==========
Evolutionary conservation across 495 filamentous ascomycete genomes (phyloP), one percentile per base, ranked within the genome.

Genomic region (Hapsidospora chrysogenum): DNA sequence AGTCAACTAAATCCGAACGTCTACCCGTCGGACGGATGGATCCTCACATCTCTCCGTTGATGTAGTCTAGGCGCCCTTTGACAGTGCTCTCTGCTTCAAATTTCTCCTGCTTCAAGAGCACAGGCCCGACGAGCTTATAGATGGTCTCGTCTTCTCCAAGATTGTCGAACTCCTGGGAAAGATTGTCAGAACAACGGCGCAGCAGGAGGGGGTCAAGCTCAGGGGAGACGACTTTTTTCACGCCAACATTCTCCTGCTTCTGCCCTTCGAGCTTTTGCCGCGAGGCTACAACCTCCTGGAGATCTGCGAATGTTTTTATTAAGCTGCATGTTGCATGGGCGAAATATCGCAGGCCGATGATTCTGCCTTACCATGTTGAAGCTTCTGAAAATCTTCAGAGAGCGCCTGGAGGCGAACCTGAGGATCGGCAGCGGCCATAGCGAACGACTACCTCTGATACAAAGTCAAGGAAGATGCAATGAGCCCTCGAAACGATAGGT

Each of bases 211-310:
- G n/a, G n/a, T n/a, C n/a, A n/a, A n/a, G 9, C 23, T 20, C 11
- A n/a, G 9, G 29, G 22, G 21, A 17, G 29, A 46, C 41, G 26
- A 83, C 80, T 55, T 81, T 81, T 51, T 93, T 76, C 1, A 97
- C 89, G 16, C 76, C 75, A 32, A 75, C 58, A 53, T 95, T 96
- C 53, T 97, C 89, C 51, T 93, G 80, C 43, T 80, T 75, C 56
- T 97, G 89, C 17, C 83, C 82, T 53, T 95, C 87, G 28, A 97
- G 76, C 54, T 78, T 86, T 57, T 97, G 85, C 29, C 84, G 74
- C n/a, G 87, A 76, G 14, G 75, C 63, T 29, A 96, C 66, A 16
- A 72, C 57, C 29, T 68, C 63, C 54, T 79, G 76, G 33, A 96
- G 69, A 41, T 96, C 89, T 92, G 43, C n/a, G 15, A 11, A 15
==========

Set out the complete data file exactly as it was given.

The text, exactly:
Evolutionary conservation across 495 filamentous ascomycete genomes (phyloP), one percentile per base, ranked within the genome.

Genomic region (Hapsidospora chrysogenum): DNA sequence AGTCAACTAAATCCGAACGTCTACCCGTCGGACGGATGGATCCTCACATCTCTCCGTTGATGTAGTCTAGGCGCCCTTTGACAGTGCTCTCTGCTTCAAATTTCTCCTGCTTCAAGAGCACAGGCCCGACGAGCTTATAGATGGTCTCGTCTTCTCCAAGATTGTCGAACTCCTGGGAAAGATTGTCAGAACAACGGCGCAGCAGGAGGGGGTCAAGCTCAGGGGAGACGACTTTTTTCACGCCAACATTCTCCTGCTTCTGCCCTTCGAGCTTTTGCCGCGAGGCTACAACCTCCTGGAGATCTGCGAATGTTTTTATTAAGCTGCATGTTGCATGGGCGAAATATCGCAGGCCGATGATTCTGCCTTACCATGTTGAAGCTTCTGAAAATCTTCAGAGAGCGCCTGGAGGCGAACCTGAGGATCGGCAGCGGCCATAGCGAACGACTACCTCTGATACAAAGTCAAGGAAGATGCAATGAGCCCTCGAAACGATAGGT

Each of bases 211-310:
- G n/a, G n/a, T n/a, C n/a, A n/a, A n/a, G 9, C 23, T 20, C 11
- A n/a, G 9, G 29, G 22, G 21, A 17, G 29, A 46, C 41, G 26
- A 83, C 80, T 55, T 81, T 81, T 51, T 93, T 76, C 1, A 97
- C 89, G 16, C 76, C 75, A 32, A 75, C 58, A 53, T 95, T 96
- C 53, T 97, C 89, C 51, T 93, G 80, C 43, T 80, T 75, C 56
- T 97, G 89, C 17, C 83, C 82, T 53, T 95, C 87, G 28, A 97
- G 76, C 54, T 78, T 86, T 57, T 97, G 85, C 29, C 84, G 74
- C n/a, G 87, A 76, G 14, G 75, C 63, T 29, A 96, C 66, A 16
- A 72, C 57, C 29, T 68, C 63, C 54, T 79, G 76, G 33, A 96
- G 69, A 41, T 96, C 89, T 92, G 43, C n/a, G 15, A 11, A 15